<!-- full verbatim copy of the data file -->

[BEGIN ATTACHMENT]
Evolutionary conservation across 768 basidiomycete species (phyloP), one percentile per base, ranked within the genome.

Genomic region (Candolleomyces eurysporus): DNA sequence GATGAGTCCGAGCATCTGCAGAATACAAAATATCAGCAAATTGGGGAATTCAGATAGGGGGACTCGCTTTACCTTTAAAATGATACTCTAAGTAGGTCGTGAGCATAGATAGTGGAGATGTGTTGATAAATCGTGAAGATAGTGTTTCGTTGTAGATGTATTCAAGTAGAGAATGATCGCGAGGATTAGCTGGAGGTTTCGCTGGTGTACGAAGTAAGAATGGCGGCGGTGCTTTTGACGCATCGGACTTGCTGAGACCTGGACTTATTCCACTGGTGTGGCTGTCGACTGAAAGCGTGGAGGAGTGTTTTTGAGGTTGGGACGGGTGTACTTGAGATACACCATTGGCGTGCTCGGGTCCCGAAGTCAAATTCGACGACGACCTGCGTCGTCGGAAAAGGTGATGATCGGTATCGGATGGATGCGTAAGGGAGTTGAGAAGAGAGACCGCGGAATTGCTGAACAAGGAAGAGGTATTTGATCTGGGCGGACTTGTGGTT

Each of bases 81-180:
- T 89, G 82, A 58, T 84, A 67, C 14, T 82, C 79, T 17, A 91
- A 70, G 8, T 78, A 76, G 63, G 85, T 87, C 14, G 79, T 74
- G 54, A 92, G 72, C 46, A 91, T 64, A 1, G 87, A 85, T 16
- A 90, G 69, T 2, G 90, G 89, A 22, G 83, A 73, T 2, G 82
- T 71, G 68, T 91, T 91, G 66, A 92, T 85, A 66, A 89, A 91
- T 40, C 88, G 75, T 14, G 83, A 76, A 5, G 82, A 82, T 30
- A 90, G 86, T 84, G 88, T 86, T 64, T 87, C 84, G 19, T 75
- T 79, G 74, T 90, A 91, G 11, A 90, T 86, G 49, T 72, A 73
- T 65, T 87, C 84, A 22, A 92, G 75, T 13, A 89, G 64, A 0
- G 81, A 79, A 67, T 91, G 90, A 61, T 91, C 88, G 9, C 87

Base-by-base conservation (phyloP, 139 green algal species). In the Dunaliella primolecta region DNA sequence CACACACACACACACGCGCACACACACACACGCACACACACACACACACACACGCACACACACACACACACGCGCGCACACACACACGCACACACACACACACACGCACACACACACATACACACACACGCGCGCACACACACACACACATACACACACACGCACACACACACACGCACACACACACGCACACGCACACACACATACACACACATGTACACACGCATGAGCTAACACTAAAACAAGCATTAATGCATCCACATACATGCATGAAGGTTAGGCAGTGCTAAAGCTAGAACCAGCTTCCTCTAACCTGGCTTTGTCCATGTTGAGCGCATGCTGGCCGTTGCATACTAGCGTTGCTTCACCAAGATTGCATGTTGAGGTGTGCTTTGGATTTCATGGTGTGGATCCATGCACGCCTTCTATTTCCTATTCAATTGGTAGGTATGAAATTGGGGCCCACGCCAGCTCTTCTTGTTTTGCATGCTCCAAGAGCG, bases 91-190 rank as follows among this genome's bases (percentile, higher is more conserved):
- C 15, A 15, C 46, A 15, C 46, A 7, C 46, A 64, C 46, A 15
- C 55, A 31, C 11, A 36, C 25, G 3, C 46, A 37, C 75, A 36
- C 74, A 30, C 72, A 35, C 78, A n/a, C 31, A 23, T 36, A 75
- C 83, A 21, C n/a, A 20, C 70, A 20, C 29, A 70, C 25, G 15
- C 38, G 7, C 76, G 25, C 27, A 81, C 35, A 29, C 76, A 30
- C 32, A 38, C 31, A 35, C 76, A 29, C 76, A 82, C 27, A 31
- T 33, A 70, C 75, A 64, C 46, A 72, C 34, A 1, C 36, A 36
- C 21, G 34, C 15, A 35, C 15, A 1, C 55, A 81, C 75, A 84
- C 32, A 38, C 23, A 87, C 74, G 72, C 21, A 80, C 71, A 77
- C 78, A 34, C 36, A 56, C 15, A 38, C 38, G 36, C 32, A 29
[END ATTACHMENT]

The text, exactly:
Evolutionary conservation across 768 basidiomycete species (phyloP), one percentile per base, ranked within the genome.

Genomic region (Candolleomyces eurysporus): DNA sequence GATGAGTCCGAGCATCTGCAGAATACAAAATATCAGCAAATTGGGGAATTCAGATAGGGGGACTCGCTTTACCTTTAAAATGATACTCTAAGTAGGTCGTGAGCATAGATAGTGGAGATGTGTTGATAAATCGTGAAGATAGTGTTTCGTTGTAGATGTATTCAAGTAGAGAATGATCGCGAGGATTAGCTGGAGGTTTCGCTGGTGTACGAAGTAAGAATGGCGGCGGTGCTTTTGACGCATCGGACTTGCTGAGACCTGGACTTATTCCACTGGTGTGGCTGTCGACTGAAAGCGTGGAGGAGTGTTTTTGAGGTTGGGACGGGTGTACTTGAGATACACCATTGGCGTGCTCGGGTCCCGAAGTCAAATTCGACGACGACCTGCGTCGTCGGAAAAGGTGATGATCGGTATCGGATGGATGCGTAAGGGAGTTGAGAAGAGAGACCGCGGAATTGCTGAACAAGGAAGAGGTATTTGATCTGGGCGGACTTGTGGTT

Each of bases 81-180:
- T 89, G 82, A 58, T 84, A 67, C 14, T 82, C 79, T 17, A 91
- A 70, G 8, T 78, A 76, G 63, G 85, T 87, C 14, G 79, T 74
- G 54, A 92, G 72, C 46, A 91, T 64, A 1, G 87, A 85, T 16
- A 90, G 69, T 2, G 90, G 89, A 22, G 83, A 73, T 2, G 82
- T 71, G 68, T 91, T 91, G 66, A 92, T 85, A 66, A 89, A 91
- T 40, C 88, G 75, T 14, G 83, A 76, A 5, G 82, A 82, T 30
- A 90, G 86, T 84, G 88, T 86, T 64, T 87, C 84, G 19, T 75
- T 79, G 74, T 90, A 91, G 11, A 90, T 86, G 49, T 72, A 73
- T 65, T 87, C 84, A 22, A 92, G 75, T 13, A 89, G 64, A 0
- G 81, A 79, A 67, T 91, G 90, A 61, T 91, C 88, G 9, C 87

Base-by-base conservation (phyloP, 139 green algal species). In the Dunaliella primolecta region DNA sequence CACACACACACACACGCGCACACACACACACGCACACACACACACACACACACGCACACACACACACACACGCGCGCACACACACACGCACACACACACACACACGCACACACACACATACACACACACGCGCGCACACACACACACACATACACACACACGCACACACACACACGCACACACACACGCACACGCACACACACATACACACACATGTACACACGCATGAGCTAACACTAAAACAAGCATTAATGCATCCACATACATGCATGAAGGTTAGGCAGTGCTAAAGCTAGAACCAGCTTCCTCTAACCTGGCTTTGTCCATGTTGAGCGCATGCTGGCCGTTGCATACTAGCGTTGCTTCACCAAGATTGCATGTTGAGGTGTGCTTTGGATTTCATGGTGTGGATCCATGCACGCCTTCTATTTCCTATTCAATTGGTAGGTATGAAATTGGGGCCCACGCCAGCTCTTCTTGTTTTGCATGCTCCAAGAGCG, bases 91-190 rank as follows among this genome's bases (percentile, higher is more conserved):
- C 15, A 15, C 46, A 15, C 46, A 7, C 46, A 64, C 46, A 15
- C 55, A 31, C 11, A 36, C 25, G 3, C 46, A 37, C 75, A 36
- C 74, A 30, C 72, A 35, C 78, A n/a, C 31, A 23, T 36, A 75
- C 83, A 21, C n/a, A 20, C 70, A 20, C 29, A 70, C 25, G 15
- C 38, G 7, C 76, G 25, C 27, A 81, C 35, A 29, C 76, A 30
- C 32, A 38, C 31, A 35, C 76, A 29, C 76, A 82, C 27, A 31
- T 33, A 70, C 75, A 64, C 46, A 72, C 34, A 1, C 36, A 36
- C 21, G 34, C 15, A 35, C 15, A 1, C 55, A 81, C 75, A 84
- C 32, A 38, C 23, A 87, C 74, G 72, C 21, A 80, C 71, A 77
- C 78, A 34, C 36, A 56, C 15, A 38, C 38, G 36, C 32, A 29